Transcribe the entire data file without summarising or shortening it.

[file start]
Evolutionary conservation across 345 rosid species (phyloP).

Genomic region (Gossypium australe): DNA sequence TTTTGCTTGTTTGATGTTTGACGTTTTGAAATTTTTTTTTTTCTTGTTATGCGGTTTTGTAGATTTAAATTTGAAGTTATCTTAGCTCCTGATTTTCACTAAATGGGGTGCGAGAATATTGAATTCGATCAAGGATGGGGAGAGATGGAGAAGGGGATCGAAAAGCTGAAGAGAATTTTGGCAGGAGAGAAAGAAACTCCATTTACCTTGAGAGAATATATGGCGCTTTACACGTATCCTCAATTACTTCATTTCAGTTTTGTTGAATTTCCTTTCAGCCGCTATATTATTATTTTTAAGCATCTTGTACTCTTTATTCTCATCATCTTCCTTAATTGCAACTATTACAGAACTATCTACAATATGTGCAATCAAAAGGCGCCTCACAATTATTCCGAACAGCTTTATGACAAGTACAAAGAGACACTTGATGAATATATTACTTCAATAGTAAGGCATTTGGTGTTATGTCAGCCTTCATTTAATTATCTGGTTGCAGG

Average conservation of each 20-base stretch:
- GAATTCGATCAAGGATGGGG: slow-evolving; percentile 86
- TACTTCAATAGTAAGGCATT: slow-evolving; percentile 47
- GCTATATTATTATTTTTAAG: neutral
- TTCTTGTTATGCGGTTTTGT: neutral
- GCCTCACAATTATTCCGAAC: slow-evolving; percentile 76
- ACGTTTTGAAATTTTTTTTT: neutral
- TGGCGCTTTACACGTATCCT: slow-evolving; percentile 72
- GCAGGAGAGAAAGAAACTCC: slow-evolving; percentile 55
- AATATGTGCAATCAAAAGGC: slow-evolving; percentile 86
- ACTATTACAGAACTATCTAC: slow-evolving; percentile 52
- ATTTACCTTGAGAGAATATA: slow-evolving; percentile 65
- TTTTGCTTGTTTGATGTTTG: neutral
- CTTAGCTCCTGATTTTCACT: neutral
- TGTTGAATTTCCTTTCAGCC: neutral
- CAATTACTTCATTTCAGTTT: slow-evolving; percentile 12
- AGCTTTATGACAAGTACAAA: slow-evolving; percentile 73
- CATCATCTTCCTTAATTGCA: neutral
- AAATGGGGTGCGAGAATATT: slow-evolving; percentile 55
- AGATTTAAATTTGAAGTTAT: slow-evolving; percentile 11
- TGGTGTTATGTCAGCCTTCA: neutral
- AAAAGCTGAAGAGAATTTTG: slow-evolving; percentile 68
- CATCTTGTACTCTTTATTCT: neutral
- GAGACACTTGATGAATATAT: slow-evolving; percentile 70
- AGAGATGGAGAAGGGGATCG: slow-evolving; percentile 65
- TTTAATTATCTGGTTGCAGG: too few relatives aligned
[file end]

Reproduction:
Evolutionary conservation across 345 rosid species (phyloP).

Genomic region (Gossypium australe): DNA sequence TTTTGCTTGTTTGATGTTTGACGTTTTGAAATTTTTTTTTTTCTTGTTATGCGGTTTTGTAGATTTAAATTTGAAGTTATCTTAGCTCCTGATTTTCACTAAATGGGGTGCGAGAATATTGAATTCGATCAAGGATGGGGAGAGATGGAGAAGGGGATCGAAAAGCTGAAGAGAATTTTGGCAGGAGAGAAAGAAACTCCATTTACCTTGAGAGAATATATGGCGCTTTACACGTATCCTCAATTACTTCATTTCAGTTTTGTTGAATTTCCTTTCAGCCGCTATATTATTATTTTTAAGCATCTTGTACTCTTTATTCTCATCATCTTCCTTAATTGCAACTATTACAGAACTATCTACAATATGTGCAATCAAAAGGCGCCTCACAATTATTCCGAACAGCTTTATGACAAGTACAAAGAGACACTTGATGAATATATTACTTCAATAGTAAGGCATTTGGTGTTATGTCAGCCTTCATTTAATTATCTGGTTGCAGG

Average conservation of each 20-base stretch:
- GAATTCGATCAAGGATGGGG: slow-evolving; percentile 86
- TACTTCAATAGTAAGGCATT: slow-evolving; percentile 47
- GCTATATTATTATTTTTAAG: neutral
- TTCTTGTTATGCGGTTTTGT: neutral
- GCCTCACAATTATTCCGAAC: slow-evolving; percentile 76
- ACGTTTTGAAATTTTTTTTT: neutral
- TGGCGCTTTACACGTATCCT: slow-evolving; percentile 72
- GCAGGAGAGAAAGAAACTCC: slow-evolving; percentile 55
- AATATGTGCAATCAAAAGGC: slow-evolving; percentile 86
- ACTATTACAGAACTATCTAC: slow-evolving; percentile 52
- ATTTACCTTGAGAGAATATA: slow-evolving; percentile 65
- TTTTGCTTGTTTGATGTTTG: neutral
- CTTAGCTCCTGATTTTCACT: neutral
- TGTTGAATTTCCTTTCAGCC: neutral
- CAATTACTTCATTTCAGTTT: slow-evolving; percentile 12
- AGCTTTATGACAAGTACAAA: slow-evolving; percentile 73
- CATCATCTTCCTTAATTGCA: neutral
- AAATGGGGTGCGAGAATATT: slow-evolving; percentile 55
- AGATTTAAATTTGAAGTTAT: slow-evolving; percentile 11
- TGGTGTTATGTCAGCCTTCA: neutral
- AAAAGCTGAAGAGAATTTTG: slow-evolving; percentile 68
- CATCTTGTACTCTTTATTCT: neutral
- GAGACACTTGATGAATATAT: slow-evolving; percentile 70
- AGAGATGGAGAAGGGGATCG: slow-evolving; percentile 65
- TTTAATTATCTGGTTGCAGG: too few relatives aligned